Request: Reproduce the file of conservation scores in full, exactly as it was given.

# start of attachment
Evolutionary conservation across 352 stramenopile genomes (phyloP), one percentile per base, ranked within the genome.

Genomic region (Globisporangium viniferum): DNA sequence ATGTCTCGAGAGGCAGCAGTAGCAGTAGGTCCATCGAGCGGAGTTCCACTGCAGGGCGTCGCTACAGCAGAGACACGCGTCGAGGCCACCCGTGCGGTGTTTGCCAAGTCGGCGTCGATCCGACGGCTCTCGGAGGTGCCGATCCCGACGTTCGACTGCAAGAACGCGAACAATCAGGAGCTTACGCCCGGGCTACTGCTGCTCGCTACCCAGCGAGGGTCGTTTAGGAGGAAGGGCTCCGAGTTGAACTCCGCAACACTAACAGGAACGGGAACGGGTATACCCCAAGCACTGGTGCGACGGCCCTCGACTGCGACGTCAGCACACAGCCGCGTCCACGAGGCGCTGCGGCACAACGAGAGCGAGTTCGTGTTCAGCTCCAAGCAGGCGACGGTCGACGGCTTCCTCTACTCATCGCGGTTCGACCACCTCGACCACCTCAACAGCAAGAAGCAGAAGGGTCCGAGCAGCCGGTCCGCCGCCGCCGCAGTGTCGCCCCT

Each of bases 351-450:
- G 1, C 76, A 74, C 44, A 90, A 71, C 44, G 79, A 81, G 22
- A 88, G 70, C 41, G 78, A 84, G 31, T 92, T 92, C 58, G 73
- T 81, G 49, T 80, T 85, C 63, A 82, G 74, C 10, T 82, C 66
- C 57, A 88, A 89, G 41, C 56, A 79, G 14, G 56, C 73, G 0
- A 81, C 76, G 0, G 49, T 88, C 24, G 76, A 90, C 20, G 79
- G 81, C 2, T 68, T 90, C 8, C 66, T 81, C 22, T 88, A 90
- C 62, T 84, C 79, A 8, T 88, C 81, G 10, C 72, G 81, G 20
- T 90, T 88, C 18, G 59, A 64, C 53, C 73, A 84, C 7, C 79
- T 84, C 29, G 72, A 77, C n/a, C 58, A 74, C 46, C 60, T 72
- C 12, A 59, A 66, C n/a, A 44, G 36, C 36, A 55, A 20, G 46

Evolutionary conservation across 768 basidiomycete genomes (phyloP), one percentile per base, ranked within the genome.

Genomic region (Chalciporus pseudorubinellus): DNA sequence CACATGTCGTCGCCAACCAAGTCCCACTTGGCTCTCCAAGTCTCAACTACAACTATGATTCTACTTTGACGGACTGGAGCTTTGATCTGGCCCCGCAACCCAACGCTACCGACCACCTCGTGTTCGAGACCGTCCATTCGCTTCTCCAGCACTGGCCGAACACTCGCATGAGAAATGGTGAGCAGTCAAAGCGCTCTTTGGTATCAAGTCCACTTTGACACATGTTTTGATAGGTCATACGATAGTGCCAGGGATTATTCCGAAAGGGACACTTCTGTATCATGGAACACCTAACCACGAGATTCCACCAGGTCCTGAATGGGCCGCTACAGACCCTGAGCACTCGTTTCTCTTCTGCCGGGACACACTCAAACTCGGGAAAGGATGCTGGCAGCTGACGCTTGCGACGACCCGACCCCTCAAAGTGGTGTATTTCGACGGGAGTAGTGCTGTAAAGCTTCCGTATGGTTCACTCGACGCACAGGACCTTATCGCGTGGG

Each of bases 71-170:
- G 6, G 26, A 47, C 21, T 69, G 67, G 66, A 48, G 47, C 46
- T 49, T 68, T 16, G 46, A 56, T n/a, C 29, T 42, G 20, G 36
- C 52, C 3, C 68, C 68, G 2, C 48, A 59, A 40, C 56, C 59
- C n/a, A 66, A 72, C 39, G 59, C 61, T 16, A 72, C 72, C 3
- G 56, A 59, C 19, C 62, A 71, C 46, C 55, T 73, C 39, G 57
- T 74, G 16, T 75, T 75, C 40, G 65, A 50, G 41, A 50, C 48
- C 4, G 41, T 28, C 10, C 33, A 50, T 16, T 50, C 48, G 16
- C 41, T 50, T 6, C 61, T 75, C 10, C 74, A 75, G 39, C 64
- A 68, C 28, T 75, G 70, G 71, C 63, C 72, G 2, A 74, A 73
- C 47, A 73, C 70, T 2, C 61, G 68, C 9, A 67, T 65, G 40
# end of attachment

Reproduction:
Evolutionary conservation across 352 stramenopile genomes (phyloP), one percentile per base, ranked within the genome.

Genomic region (Globisporangium viniferum): DNA sequence ATGTCTCGAGAGGCAGCAGTAGCAGTAGGTCCATCGAGCGGAGTTCCACTGCAGGGCGTCGCTACAGCAGAGACACGCGTCGAGGCCACCCGTGCGGTGTTTGCCAAGTCGGCGTCGATCCGACGGCTCTCGGAGGTGCCGATCCCGACGTTCGACTGCAAGAACGCGAACAATCAGGAGCTTACGCCCGGGCTACTGCTGCTCGCTACCCAGCGAGGGTCGTTTAGGAGGAAGGGCTCCGAGTTGAACTCCGCAACACTAACAGGAACGGGAACGGGTATACCCCAAGCACTGGTGCGACGGCCCTCGACTGCGACGTCAGCACACAGCCGCGTCCACGAGGCGCTGCGGCACAACGAGAGCGAGTTCGTGTTCAGCTCCAAGCAGGCGACGGTCGACGGCTTCCTCTACTCATCGCGGTTCGACCACCTCGACCACCTCAACAGCAAGAAGCAGAAGGGTCCGAGCAGCCGGTCCGCCGCCGCCGCAGTGTCGCCCCT

Each of bases 351-450:
- G 1, C 76, A 74, C 44, A 90, A 71, C 44, G 79, A 81, G 22
- A 88, G 70, C 41, G 78, A 84, G 31, T 92, T 92, C 58, G 73
- T 81, G 49, T 80, T 85, C 63, A 82, G 74, C 10, T 82, C 66
- C 57, A 88, A 89, G 41, C 56, A 79, G 14, G 56, C 73, G 0
- A 81, C 76, G 0, G 49, T 88, C 24, G 76, A 90, C 20, G 79
- G 81, C 2, T 68, T 90, C 8, C 66, T 81, C 22, T 88, A 90
- C 62, T 84, C 79, A 8, T 88, C 81, G 10, C 72, G 81, G 20
- T 90, T 88, C 18, G 59, A 64, C 53, C 73, A 84, C 7, C 79
- T 84, C 29, G 72, A 77, C n/a, C 58, A 74, C 46, C 60, T 72
- C 12, A 59, A 66, C n/a, A 44, G 36, C 36, A 55, A 20, G 46

Evolutionary conservation across 768 basidiomycete genomes (phyloP), one percentile per base, ranked within the genome.

Genomic region (Chalciporus pseudorubinellus): DNA sequence CACATGTCGTCGCCAACCAAGTCCCACTTGGCTCTCCAAGTCTCAACTACAACTATGATTCTACTTTGACGGACTGGAGCTTTGATCTGGCCCCGCAACCCAACGCTACCGACCACCTCGTGTTCGAGACCGTCCATTCGCTTCTCCAGCACTGGCCGAACACTCGCATGAGAAATGGTGAGCAGTCAAAGCGCTCTTTGGTATCAAGTCCACTTTGACACATGTTTTGATAGGTCATACGATAGTGCCAGGGATTATTCCGAAAGGGACACTTCTGTATCATGGAACACCTAACCACGAGATTCCACCAGGTCCTGAATGGGCCGCTACAGACCCTGAGCACTCGTTTCTCTTCTGCCGGGACACACTCAAACTCGGGAAAGGATGCTGGCAGCTGACGCTTGCGACGACCCGACCCCTCAAAGTGGTGTATTTCGACGGGAGTAGTGCTGTAAAGCTTCCGTATGGTTCACTCGACGCACAGGACCTTATCGCGTGGG

Each of bases 71-170:
- G 6, G 26, A 47, C 21, T 69, G 67, G 66, A 48, G 47, C 46
- T 49, T 68, T 16, G 46, A 56, T n/a, C 29, T 42, G 20, G 36
- C 52, C 3, C 68, C 68, G 2, C 48, A 59, A 40, C 56, C 59
- C n/a, A 66, A 72, C 39, G 59, C 61, T 16, A 72, C 72, C 3
- G 56, A 59, C 19, C 62, A 71, C 46, C 55, T 73, C 39, G 57
- T 74, G 16, T 75, T 75, C 40, G 65, A 50, G 41, A 50, C 48
- C 4, G 41, T 28, C 10, C 33, A 50, T 16, T 50, C 48, G 16
- C 41, T 50, T 6, C 61, T 75, C 10, C 74, A 75, G 39, C 64
- A 68, C 28, T 75, G 70, G 71, C 63, C 72, G 2, A 74, A 73
- C 47, A 73, C 70, T 2, C 61, G 68, C 9, A 67, T 65, G 40